You may have read about a group of pastors in Boise, Idaho, who gave an unusual pre-Christmas gift. They collected $10,000 and used it to pay for parking tickets. Before Christmas they set up a table outside the Boise City Hall and told people to bring their unpaid tickets. As you might imagine, it was a college student who had the biggest number – 84! A total of $555 which they pastors covered. A woman brought in fourteen citations and hesitatingly asked one of the pastors if they could pay half. He responded, “No, we are going to pay them all, in full – because God’s grace is amazing.”
Now, I am not telling you this so that you will bring me your unpaid traffic fines. Still, it is a pretty good parable about God’s grace – how his love is undeserved and is ours for the asking. I thought about this when I was hearing confessions before Christmas: How beautiful is God’s love and forgiveness. Really, that is what we celebrate on Christmas. God became man to reveal to us the depths of his love.
I would like to tell you about a man who received a beautiful gift from God – and who wound up sharing it with the entire world. His beginnings were unpromising, to say the least. His father abandoned him, before he was born, and his mother was forced to eke out a meager living by knitting sweaters, caps and socks. With these earnings she sent young Joseph to school.
Feeling a call to the priesthood, he entered the seminary and in 1815 became a priest of the diocese of Salzburg, Austria. The bishop assigned Fr. Mohr to a mountain parish. One quiet evening the young priest sat down and composed a brief poem. He kept the verses to himself for two years. Then, shortly before Christmas, he showed it to a friend named Franz Guber. Franz provided a melody. You have no doubt heard of the poem. Its opening words are: Stille Nacht! Heilige Nacht! Silent Night! Holy Night!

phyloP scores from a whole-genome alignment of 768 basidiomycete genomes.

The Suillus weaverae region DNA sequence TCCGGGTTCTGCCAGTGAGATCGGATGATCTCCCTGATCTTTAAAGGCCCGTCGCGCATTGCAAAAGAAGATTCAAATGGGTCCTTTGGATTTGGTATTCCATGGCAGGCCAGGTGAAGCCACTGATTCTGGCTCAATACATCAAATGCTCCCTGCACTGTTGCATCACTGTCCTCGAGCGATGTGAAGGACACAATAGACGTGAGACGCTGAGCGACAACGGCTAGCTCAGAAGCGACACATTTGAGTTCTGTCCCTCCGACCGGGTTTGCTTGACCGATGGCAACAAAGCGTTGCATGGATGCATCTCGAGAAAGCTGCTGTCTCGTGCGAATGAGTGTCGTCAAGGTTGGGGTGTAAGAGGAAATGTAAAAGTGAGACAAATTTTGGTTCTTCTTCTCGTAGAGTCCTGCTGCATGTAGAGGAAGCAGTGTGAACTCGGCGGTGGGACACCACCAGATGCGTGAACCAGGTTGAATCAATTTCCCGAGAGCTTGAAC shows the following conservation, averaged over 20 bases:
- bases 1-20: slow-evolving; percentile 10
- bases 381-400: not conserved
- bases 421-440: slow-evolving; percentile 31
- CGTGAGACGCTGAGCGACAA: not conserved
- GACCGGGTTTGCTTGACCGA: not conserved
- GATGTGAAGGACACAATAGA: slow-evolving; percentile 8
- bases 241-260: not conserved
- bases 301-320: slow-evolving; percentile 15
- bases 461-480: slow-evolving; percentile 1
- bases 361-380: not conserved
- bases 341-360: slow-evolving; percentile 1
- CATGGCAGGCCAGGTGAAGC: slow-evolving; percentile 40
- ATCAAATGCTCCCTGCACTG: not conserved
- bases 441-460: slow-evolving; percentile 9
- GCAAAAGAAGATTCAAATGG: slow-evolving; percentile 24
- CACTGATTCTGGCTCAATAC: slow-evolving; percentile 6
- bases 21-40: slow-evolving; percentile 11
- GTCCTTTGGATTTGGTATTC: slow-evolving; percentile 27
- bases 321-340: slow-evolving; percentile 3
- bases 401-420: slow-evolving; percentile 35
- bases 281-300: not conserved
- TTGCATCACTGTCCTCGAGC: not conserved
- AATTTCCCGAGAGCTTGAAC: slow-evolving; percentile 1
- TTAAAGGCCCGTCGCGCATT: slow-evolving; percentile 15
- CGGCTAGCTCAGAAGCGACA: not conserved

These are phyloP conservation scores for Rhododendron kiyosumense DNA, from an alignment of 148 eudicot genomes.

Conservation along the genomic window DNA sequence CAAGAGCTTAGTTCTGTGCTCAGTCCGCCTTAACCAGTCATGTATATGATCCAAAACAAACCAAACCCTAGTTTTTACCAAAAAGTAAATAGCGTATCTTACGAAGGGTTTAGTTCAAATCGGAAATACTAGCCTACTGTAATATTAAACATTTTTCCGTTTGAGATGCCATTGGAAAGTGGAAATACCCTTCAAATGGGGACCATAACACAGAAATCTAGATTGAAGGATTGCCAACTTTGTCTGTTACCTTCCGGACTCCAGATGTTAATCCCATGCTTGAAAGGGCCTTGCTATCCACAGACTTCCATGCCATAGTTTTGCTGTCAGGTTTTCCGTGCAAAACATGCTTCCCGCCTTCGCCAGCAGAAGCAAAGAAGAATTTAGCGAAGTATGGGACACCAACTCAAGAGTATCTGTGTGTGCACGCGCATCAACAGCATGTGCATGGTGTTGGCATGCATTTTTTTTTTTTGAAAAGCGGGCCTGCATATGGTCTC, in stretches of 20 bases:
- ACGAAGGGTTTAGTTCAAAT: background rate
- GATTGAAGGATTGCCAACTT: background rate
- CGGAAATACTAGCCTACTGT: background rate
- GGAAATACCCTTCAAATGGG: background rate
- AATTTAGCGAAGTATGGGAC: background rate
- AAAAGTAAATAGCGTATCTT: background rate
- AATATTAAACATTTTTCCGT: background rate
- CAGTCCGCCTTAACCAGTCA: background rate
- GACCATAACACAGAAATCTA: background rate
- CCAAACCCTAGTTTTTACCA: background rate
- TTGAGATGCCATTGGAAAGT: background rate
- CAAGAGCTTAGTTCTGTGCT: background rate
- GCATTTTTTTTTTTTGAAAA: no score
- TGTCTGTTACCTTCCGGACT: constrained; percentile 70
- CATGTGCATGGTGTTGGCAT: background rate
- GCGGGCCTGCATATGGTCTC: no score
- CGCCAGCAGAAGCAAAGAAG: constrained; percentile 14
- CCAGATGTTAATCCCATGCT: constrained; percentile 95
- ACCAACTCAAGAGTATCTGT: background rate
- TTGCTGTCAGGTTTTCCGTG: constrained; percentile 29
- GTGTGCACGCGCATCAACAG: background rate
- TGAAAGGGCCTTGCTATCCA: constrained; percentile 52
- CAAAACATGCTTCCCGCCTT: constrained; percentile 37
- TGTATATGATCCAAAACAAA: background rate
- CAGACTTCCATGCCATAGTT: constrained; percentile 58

At the Midnight Mass in 1818, Fr. Mohr’s small parish heard the hymn for the first time. The congregation loved it and each Christmas they looked forward to singing the carol which their pastor had composed. About fifteen years later, some traveling troubadours heard the hymn at a Christmas Mass. They picked it up and performed it at a concert in Leipzig. It spread quickly and in 1839, was sung for the first time in America. Soon it was translated into English, Spanish and many other languages. Fr. Joseph Mohr’s poem became the most popular Christmas hymn of all times.
Fr. Joseph Mohr lived another thirty years after writing his poem. In spite of the hymn’s popularity, the composer died penniless. He had spent his earnings as a parish priest to care for the elderly. Fr. Mohr was buried in the churchyard of Wagrain where he had served as pastor for ten years.
If you consider the number of times Silent Night has been printed and recorded, the royalties would amount to millions, perhaps billions, of dollars. Yet, for his poem, Joseph Mohr gained neither money nor fame. It was not until after his death that the world recognized its author. Fr. Mohr had received his poem as gift – it had come to him in an evening of quiet inspiration. What he received, he gave as a gift, first to his parishioners, then to children and adults throughout the world.